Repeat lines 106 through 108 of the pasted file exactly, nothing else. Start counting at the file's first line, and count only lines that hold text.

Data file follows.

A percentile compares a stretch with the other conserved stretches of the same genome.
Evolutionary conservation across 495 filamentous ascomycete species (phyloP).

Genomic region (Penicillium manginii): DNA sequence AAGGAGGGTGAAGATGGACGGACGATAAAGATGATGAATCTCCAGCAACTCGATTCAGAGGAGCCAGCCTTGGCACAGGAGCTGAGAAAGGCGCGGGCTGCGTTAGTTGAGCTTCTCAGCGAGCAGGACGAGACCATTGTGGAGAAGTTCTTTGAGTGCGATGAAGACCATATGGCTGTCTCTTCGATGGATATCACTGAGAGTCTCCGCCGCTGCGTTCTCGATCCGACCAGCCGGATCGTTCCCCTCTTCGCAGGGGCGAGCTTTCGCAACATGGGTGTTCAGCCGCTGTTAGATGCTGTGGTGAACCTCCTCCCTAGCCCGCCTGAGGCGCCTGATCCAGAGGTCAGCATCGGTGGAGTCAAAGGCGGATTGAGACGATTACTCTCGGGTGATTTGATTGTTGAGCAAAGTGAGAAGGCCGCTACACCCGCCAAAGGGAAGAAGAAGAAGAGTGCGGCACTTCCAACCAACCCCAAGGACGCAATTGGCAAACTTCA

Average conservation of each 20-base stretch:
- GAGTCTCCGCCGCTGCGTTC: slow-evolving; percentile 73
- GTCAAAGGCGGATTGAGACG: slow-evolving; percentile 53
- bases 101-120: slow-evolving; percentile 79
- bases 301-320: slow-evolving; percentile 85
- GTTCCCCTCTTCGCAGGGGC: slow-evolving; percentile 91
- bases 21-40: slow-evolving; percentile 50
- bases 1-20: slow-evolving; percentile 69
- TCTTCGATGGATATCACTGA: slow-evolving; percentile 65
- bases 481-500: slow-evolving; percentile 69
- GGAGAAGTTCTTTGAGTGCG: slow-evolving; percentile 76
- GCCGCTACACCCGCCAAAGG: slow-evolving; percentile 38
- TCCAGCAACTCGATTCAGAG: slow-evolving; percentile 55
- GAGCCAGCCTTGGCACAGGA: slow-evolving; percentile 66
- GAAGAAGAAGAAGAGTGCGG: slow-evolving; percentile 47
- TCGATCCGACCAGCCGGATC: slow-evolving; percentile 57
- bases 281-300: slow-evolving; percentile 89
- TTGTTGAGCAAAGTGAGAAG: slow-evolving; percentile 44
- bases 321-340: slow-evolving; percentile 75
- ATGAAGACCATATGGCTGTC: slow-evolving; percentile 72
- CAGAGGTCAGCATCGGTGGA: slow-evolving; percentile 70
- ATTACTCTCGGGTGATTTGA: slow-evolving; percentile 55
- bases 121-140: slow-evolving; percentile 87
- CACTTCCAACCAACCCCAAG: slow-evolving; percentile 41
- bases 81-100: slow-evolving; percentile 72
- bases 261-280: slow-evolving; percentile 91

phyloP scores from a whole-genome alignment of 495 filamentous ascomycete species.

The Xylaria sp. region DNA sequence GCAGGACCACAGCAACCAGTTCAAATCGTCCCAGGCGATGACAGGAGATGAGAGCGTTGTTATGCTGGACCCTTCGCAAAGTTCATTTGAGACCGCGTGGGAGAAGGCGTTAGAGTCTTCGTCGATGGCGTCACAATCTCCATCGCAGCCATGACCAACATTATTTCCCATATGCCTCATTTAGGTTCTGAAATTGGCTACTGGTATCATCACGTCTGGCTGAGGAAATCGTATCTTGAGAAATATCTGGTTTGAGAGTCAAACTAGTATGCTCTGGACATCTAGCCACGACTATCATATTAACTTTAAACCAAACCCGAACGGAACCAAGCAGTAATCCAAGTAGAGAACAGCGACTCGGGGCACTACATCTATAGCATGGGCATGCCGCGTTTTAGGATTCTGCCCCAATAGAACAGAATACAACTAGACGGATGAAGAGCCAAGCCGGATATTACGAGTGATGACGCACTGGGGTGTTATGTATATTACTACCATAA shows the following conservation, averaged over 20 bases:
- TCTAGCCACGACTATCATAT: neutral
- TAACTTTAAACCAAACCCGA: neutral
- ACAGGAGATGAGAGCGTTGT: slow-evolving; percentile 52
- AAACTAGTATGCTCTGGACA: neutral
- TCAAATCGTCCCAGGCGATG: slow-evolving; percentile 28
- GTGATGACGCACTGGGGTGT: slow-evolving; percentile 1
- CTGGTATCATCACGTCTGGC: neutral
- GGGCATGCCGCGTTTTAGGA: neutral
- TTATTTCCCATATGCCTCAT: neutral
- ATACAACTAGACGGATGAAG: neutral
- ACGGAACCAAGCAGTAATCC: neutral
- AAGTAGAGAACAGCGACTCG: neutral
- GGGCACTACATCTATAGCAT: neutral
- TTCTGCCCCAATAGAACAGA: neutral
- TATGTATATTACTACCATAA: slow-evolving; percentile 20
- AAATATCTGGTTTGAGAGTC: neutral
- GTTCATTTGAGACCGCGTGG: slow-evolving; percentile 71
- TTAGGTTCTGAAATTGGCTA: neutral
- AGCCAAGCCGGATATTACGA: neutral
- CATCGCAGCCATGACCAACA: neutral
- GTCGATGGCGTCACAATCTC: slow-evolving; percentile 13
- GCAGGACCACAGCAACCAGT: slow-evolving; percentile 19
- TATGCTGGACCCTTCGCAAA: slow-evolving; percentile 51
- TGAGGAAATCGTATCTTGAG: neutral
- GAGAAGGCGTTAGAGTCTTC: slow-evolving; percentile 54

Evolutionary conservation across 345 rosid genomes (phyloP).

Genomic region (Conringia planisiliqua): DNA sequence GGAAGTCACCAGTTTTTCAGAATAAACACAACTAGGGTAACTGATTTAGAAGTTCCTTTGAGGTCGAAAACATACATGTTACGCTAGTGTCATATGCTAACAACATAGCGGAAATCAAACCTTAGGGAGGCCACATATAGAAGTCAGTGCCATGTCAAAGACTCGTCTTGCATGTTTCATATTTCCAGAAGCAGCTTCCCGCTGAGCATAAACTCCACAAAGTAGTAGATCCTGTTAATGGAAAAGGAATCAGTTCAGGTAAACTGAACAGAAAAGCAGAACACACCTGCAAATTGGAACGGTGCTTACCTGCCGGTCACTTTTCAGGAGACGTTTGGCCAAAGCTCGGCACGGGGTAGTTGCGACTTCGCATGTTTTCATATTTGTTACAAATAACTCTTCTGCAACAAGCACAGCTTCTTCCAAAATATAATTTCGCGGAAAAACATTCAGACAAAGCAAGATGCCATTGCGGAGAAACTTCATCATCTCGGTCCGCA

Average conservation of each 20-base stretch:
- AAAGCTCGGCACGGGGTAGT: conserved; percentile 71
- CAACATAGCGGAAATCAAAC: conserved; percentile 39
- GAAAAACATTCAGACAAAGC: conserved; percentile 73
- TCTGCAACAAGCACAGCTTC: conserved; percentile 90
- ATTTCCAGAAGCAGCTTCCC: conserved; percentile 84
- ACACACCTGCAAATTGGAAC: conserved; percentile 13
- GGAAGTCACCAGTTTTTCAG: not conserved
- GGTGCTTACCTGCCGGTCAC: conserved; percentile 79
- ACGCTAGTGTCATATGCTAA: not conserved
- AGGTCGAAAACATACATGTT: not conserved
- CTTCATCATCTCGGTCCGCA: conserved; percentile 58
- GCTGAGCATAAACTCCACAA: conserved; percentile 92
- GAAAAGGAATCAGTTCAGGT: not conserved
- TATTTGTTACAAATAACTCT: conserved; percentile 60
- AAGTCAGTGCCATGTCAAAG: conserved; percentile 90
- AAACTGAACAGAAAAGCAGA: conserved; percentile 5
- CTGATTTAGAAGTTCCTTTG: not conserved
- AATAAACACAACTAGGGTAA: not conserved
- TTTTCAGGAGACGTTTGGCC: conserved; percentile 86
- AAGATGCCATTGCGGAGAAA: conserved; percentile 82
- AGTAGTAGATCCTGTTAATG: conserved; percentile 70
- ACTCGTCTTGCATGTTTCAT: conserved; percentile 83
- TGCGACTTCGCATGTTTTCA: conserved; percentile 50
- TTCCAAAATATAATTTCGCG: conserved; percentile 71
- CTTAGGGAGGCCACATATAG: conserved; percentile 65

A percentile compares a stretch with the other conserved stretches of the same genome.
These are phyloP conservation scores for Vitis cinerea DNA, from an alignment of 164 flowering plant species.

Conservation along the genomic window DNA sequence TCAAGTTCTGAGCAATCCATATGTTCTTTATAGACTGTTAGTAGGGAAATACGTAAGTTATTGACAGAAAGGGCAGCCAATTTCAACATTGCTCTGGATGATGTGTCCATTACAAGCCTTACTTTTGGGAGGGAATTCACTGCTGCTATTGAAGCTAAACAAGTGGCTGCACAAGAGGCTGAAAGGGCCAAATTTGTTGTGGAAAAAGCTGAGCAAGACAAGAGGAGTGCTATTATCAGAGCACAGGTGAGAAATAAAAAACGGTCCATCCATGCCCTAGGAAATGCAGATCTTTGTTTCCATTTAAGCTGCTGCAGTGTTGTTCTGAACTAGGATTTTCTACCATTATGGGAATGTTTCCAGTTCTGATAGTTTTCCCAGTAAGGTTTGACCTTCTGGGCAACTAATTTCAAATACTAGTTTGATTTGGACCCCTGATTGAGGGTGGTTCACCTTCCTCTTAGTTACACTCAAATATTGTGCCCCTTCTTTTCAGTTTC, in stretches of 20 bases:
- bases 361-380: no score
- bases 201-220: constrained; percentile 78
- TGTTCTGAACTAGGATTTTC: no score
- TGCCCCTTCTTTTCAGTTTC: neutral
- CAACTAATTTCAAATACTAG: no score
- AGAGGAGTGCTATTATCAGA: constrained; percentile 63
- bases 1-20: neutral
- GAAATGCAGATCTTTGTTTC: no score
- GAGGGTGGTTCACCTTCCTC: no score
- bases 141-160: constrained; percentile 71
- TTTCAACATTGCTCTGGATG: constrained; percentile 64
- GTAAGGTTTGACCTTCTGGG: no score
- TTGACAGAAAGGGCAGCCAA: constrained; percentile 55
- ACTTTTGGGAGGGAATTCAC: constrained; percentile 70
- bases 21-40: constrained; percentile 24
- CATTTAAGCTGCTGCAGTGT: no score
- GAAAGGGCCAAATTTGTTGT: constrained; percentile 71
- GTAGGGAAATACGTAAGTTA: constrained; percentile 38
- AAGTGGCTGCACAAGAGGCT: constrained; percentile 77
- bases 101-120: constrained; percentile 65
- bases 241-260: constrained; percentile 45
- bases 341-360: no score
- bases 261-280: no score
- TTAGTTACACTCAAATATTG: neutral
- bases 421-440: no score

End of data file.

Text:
- AAGTGGCTGCACAAGAGGCT: constrained; percentile 77
- bases 101-120: constrained; percentile 65
- bases 241-260: constrained; percentile 45